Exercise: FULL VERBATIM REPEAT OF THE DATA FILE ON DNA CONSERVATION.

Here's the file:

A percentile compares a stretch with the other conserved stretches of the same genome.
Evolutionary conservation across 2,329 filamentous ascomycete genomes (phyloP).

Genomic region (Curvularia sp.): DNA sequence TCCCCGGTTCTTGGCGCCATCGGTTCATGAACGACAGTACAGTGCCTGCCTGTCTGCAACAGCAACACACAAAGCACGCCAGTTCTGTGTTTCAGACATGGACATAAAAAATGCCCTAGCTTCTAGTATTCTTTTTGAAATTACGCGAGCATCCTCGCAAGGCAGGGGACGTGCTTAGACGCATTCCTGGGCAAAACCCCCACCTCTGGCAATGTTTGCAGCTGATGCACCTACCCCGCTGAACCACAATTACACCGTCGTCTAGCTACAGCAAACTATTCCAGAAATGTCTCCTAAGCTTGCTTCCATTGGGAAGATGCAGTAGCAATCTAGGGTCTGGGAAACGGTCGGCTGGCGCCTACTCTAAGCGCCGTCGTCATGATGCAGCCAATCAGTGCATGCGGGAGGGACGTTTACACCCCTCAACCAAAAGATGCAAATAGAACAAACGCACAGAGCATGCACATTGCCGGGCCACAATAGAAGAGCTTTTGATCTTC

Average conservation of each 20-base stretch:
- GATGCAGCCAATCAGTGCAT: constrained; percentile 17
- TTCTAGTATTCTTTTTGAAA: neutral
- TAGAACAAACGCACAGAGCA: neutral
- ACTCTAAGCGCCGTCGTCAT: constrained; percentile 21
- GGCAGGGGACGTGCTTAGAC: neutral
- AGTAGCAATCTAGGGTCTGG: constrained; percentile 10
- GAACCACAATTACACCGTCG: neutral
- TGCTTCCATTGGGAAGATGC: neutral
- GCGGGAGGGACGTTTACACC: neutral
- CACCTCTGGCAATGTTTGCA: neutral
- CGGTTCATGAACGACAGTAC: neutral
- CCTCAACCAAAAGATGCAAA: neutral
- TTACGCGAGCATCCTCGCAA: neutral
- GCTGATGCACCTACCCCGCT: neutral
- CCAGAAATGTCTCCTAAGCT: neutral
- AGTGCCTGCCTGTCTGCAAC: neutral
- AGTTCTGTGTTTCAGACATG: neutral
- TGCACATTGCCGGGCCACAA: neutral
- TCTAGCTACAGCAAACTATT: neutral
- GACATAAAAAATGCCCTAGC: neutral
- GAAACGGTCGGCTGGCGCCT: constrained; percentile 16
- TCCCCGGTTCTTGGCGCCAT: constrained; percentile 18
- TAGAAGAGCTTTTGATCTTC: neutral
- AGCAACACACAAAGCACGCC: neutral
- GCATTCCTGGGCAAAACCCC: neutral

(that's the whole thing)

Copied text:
A percentile compares a stretch with the other conserved stretches of the same genome.
Evolutionary conservation across 2,329 filamentous ascomycete genomes (phyloP).

Genomic region (Curvularia sp.): DNA sequence TCCCCGGTTCTTGGCGCCATCGGTTCATGAACGACAGTACAGTGCCTGCCTGTCTGCAACAGCAACACACAAAGCACGCCAGTTCTGTGTTTCAGACATGGACATAAAAAATGCCCTAGCTTCTAGTATTCTTTTTGAAATTACGCGAGCATCCTCGCAAGGCAGGGGACGTGCTTAGACGCATTCCTGGGCAAAACCCCCACCTCTGGCAATGTTTGCAGCTGATGCACCTACCCCGCTGAACCACAATTACACCGTCGTCTAGCTACAGCAAACTATTCCAGAAATGTCTCCTAAGCTTGCTTCCATTGGGAAGATGCAGTAGCAATCTAGGGTCTGGGAAACGGTCGGCTGGCGCCTACTCTAAGCGCCGTCGTCATGATGCAGCCAATCAGTGCATGCGGGAGGGACGTTTACACCCCTCAACCAAAAGATGCAAATAGAACAAACGCACAGAGCATGCACATTGCCGGGCCACAATAGAAGAGCTTTTGATCTTC

Average conservation of each 20-base stretch:
- GATGCAGCCAATCAGTGCAT: constrained; percentile 17
- TTCTAGTATTCTTTTTGAAA: neutral
- TAGAACAAACGCACAGAGCA: neutral
- ACTCTAAGCGCCGTCGTCAT: constrained; percentile 21
- GGCAGGGGACGTGCTTAGAC: neutral
- AGTAGCAATCTAGGGTCTGG: constrained; percentile 10
- GAACCACAATTACACCGTCG: neutral
- TGCTTCCATTGGGAAGATGC: neutral
- GCGGGAGGGACGTTTACACC: neutral
- CACCTCTGGCAATGTTTGCA: neutral
- CGGTTCATGAACGACAGTAC: neutral
- CCTCAACCAAAAGATGCAAA: neutral
- TTACGCGAGCATCCTCGCAA: neutral
- GCTGATGCACCTACCCCGCT: neutral
- CCAGAAATGTCTCCTAAGCT: neutral
- AGTGCCTGCCTGTCTGCAAC: neutral
- AGTTCTGTGTTTCAGACATG: neutral
- TGCACATTGCCGGGCCACAA: neutral
- TCTAGCTACAGCAAACTATT: neutral
- GACATAAAAAATGCCCTAGC: neutral
- GAAACGGTCGGCTGGCGCCT: constrained; percentile 16
- TCCCCGGTTCTTGGCGCCAT: constrained; percentile 18
- TAGAAGAGCTTTTGATCTTC: neutral
- AGCAACACACAAAGCACGCC: neutral
- GCATTCCTGGGCAAAACCCC: neutral